by MALIA THOMAS photography by KELLIE RAE PHOTOGRAPHY
The drummers begin to glide their sticks across the drumhead . The melody is like a calling card that beckons the dancers to rise to their feet .
You can feel the rhythm pulsating through their veins . As you witness the vibrations take over their bodies , you notice that their dancing is accompanied by tribal calls and movement that harkens emotion .
They aren ’ t just moving ; they ’ re speaking a language .
The Family Village of Aya aims to bridge cultural gaps by communicating with each other through dance , a dialogue that was sparked by founder and director Laneka Allen 7 years ago .
Allen , a Miami native , was first exposed to the world of dance in high school when she joined a performing and visual arts dance program . She learned a variety of dance styles , such as ballet , tap , jazz , and hip-hop , but it was the African tribal style that left a lasting impression on her .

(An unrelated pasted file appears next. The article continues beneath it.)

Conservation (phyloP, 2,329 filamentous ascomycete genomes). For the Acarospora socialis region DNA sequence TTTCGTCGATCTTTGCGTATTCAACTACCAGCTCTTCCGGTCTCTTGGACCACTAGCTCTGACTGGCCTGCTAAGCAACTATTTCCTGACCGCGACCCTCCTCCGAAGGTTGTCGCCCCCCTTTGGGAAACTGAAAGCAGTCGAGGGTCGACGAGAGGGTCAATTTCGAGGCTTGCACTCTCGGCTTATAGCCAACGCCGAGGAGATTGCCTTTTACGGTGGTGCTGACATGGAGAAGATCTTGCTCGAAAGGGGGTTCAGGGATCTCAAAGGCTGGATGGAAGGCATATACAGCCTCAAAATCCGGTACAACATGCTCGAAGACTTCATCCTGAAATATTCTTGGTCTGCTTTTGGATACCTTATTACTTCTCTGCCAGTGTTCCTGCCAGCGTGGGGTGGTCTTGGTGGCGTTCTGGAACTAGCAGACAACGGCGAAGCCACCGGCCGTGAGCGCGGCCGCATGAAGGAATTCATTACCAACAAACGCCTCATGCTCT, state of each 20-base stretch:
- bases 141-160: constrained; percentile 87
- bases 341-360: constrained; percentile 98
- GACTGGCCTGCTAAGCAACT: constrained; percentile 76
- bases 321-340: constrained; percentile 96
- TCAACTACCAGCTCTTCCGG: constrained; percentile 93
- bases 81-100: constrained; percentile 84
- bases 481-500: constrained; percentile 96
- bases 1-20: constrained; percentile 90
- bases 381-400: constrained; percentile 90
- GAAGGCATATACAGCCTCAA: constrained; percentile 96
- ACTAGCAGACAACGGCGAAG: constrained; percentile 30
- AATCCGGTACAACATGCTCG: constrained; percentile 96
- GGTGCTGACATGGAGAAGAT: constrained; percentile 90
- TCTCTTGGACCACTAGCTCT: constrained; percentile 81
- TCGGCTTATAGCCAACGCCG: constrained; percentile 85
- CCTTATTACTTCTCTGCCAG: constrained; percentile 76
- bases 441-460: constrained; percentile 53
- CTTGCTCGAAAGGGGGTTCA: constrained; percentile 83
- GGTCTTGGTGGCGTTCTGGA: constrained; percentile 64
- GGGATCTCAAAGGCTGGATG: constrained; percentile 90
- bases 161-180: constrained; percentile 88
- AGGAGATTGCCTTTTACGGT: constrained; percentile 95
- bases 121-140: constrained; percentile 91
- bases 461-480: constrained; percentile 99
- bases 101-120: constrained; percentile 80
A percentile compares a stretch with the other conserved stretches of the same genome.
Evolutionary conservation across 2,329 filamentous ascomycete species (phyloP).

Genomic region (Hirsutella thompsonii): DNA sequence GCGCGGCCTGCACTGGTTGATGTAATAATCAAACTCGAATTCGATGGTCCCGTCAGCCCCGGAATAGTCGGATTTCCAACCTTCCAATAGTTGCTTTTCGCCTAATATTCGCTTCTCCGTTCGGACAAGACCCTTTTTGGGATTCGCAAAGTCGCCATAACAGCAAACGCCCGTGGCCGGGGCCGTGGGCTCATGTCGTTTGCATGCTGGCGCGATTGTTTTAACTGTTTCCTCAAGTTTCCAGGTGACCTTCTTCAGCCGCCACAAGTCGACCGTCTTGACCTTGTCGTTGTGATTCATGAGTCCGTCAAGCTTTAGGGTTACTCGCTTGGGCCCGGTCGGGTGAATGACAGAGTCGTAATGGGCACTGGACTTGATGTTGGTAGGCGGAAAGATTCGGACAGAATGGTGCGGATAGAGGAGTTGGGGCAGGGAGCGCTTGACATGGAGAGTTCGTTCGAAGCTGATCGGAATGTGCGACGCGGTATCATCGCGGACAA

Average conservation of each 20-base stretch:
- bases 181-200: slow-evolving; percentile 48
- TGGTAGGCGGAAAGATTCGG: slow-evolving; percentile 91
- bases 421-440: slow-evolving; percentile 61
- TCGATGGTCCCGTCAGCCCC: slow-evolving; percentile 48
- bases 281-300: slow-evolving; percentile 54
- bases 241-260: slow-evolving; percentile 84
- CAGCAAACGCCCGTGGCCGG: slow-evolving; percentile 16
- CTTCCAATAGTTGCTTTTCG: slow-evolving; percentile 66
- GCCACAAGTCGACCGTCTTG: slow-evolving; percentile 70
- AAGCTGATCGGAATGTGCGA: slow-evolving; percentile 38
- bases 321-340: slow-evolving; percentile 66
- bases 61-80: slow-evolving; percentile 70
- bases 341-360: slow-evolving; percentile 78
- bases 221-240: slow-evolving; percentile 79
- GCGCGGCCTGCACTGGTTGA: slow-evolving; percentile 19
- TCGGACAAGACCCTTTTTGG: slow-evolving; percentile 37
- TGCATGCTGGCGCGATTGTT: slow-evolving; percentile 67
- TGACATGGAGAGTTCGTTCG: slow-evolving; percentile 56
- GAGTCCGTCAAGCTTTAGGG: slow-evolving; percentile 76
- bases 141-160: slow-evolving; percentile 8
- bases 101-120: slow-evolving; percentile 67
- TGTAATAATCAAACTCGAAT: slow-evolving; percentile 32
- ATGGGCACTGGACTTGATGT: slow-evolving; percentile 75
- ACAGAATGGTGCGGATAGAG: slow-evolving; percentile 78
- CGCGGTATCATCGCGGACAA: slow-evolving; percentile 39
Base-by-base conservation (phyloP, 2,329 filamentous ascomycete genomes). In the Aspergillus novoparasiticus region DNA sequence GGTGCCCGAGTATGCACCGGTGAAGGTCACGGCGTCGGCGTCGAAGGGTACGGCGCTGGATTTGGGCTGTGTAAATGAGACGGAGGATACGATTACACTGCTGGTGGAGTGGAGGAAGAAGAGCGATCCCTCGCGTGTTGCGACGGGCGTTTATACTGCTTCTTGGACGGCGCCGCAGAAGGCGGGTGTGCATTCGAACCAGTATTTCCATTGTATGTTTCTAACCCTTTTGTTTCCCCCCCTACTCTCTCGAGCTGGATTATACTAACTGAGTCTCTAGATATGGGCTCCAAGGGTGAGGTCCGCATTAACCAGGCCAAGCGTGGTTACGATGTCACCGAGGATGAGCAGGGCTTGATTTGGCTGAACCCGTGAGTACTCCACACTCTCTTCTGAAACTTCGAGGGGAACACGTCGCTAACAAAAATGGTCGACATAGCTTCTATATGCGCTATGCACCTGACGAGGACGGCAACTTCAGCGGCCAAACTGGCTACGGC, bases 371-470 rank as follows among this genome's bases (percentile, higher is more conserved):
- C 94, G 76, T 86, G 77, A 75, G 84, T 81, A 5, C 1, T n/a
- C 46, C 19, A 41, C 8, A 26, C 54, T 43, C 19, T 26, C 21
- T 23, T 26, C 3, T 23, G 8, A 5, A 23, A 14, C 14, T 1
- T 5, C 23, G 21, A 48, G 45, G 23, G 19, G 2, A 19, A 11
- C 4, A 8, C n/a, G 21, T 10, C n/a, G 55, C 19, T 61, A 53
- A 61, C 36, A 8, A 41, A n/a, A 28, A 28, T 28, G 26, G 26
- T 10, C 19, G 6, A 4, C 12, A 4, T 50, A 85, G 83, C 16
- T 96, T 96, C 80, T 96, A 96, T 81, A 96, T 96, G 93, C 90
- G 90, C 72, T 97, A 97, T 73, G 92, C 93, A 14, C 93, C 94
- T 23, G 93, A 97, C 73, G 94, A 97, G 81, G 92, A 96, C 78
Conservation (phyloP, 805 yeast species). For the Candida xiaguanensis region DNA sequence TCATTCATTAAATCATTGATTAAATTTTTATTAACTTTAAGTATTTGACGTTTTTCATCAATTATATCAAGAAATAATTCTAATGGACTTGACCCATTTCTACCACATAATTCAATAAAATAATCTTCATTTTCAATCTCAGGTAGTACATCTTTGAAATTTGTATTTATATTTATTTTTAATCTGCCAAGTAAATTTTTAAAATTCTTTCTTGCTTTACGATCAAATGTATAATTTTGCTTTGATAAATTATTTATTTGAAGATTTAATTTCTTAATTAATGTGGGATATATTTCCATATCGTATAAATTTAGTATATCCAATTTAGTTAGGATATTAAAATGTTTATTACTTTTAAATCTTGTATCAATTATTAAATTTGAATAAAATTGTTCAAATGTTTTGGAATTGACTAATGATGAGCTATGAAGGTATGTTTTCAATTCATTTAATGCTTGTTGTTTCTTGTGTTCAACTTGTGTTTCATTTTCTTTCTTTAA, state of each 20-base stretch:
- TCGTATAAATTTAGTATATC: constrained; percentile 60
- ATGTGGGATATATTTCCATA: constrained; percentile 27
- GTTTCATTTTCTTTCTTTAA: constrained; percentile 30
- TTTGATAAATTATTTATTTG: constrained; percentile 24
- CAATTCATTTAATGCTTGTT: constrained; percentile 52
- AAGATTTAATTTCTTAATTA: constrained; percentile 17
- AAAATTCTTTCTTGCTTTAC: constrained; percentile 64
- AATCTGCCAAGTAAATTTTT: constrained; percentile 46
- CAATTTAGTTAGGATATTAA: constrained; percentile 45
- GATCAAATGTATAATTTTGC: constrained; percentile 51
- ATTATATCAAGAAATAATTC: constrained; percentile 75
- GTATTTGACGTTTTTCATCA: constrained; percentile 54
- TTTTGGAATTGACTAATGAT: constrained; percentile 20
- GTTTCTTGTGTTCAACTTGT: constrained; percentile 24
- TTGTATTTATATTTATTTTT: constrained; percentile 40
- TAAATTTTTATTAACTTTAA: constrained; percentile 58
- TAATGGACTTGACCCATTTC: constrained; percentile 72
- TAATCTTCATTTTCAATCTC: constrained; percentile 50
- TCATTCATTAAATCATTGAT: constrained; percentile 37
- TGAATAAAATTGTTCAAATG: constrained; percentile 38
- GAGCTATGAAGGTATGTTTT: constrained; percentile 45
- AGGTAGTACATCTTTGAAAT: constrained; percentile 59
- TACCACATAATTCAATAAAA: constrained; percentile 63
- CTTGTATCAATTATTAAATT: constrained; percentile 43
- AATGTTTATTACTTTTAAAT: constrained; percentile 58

“ It really stuck with me because no matter what rhythm I learned in high school , these dances were the same all over the world . I ’ m connecting and dancing with people who don ’ t even speak English . But we all recognize that same sound ; we recognize that same step . And we can dance together . And I was just hooked ever since then ,” she said .
She started her dance career at the Sahei African Music and Dance Ensemble of Macon while continuing her education at Fort Valley University .
“ I ’ m connecting and dancing with people who don ’ t even speak English . But we all recognize that same sound ; we recognize that same step . And we can dance together .”